In this article, we propose an access control mechanism for Web-based social networks, which adopts a rule-based approach for specifying access policies on the resources owned by network participants, and where authorized users are denoted in terms of the type, depth, and trust level of the relationships existing between nodes in the network. Different from traditional access control systems, our mechanism makes use of a semidecentralized architecture, where access control enforcement is carried out client-side. Access to a resource is granted when the requestor is able to demonstrate being authorized to do that by providing a proof. In the article, besides illustrating the main notions on which our access control model relies, we present all the protocols underlying our system and a performance study of the implemented prototype.
Abstract. The problem of optimization of analytical and numerical approximations of Hasselmann's nonlinear kinetic integral is discussed in general form. Considering the general expression for the kinetic integral, a principle to obtain the optimal approximation is formulated. From this consideration it follows that the most well-accepted approximations, such as Discrete Interaction Approximation (DIA) (Hasselmann et al., 1985), Reduced Integration Approximation (RIA) (Lin and Perry, 1999), and the Diffusion Approximation proposed recently in Zakharov and Pushkarev (1999) (ZPA), have the same roots. The only difference among them is, essentially, the choice of the 4-wave configuration for the interacting waves. To evaluate a quality of any approximation for the 2-D nonlinear energy transfer, a mathematical measure of relative error is constructed and the meaning of approximation efficiency is postulated. By the use of these features it is shown that DIA has better accuracy and efficiency than ZPA. Following to the general idea of optimal approximation and by using the measures introduced, more efficient and faster versions of DIA are proposed.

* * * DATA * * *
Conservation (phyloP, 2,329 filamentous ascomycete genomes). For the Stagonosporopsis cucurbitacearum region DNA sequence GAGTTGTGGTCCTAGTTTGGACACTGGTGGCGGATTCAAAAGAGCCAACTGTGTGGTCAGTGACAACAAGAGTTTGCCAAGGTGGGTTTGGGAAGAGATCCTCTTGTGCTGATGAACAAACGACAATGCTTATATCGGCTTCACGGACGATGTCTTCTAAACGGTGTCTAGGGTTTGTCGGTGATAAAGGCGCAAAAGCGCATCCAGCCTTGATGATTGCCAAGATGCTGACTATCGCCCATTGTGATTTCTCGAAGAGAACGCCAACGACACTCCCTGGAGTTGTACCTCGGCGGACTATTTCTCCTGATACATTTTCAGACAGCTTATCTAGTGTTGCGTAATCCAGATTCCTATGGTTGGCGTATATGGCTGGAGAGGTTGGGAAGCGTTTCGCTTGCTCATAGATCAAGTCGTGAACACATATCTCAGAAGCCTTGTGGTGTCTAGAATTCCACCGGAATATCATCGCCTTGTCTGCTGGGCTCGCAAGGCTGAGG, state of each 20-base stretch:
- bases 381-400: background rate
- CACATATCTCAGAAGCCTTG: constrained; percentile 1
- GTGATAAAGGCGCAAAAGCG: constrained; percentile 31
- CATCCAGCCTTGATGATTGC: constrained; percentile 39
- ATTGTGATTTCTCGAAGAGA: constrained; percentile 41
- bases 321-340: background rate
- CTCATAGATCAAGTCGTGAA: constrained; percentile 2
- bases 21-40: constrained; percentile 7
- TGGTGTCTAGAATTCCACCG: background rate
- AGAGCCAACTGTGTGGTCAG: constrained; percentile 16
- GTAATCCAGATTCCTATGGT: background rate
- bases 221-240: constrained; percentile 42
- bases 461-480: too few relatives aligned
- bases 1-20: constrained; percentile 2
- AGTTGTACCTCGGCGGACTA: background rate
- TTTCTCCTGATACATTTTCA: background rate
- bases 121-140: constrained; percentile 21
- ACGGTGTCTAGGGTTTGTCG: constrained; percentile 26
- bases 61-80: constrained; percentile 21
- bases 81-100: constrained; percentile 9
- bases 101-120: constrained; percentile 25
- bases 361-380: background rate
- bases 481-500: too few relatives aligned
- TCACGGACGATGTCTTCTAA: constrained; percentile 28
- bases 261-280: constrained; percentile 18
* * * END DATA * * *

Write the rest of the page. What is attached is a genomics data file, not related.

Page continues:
From its early days the Internet of Things (IoT) has evolved into a decentralized system of cooperating smart objects with the requirement, among others, of achieving distributed consensus. Yet, current IoT platform solutions are centralized cloud based computing infrastructures, manifesting a number of significant disadvantages, such as, among others, high cloud server maintenance costs, weakness for supporting time-critical IoT applications, security and trust issues. Enabling blockchain technology into IoT can help to achieve a proper distributed consensus based IoT system that overcomes those disadvantages. While this is an ideal match, it is still a challenging endeavor. In this paper we take a first step towards that goal by designing Hybrid-IoT, a hybrid blockchain architecture for IoT. In Hybrid-IoT, subgroups of IoT devices form PoW blockchains, referred to as PoW sub-blockchains. Then, the connection among the PoW subblockchains employs a BFT inter-connector framework, such as Polkadot or Cosmos. In this paper, we focus on the PoW sub-blockchains formation, guided by a set of guidelines based on a set of dimensions, metrics and bounds. In order to prove the validity of the approach we carry on a performance and security evaluation.
scite is a Brooklyn-based startup that helps researchers better discover and understand research articles through Smart Citations–citations that display the context of the citation and describe whether the article provides supporting or contrasting evidence. scite is used by students researchers from around the world and is funded in part by the National Science Foundation and the National Institute on Drug Abuse of the National Institutes of Health.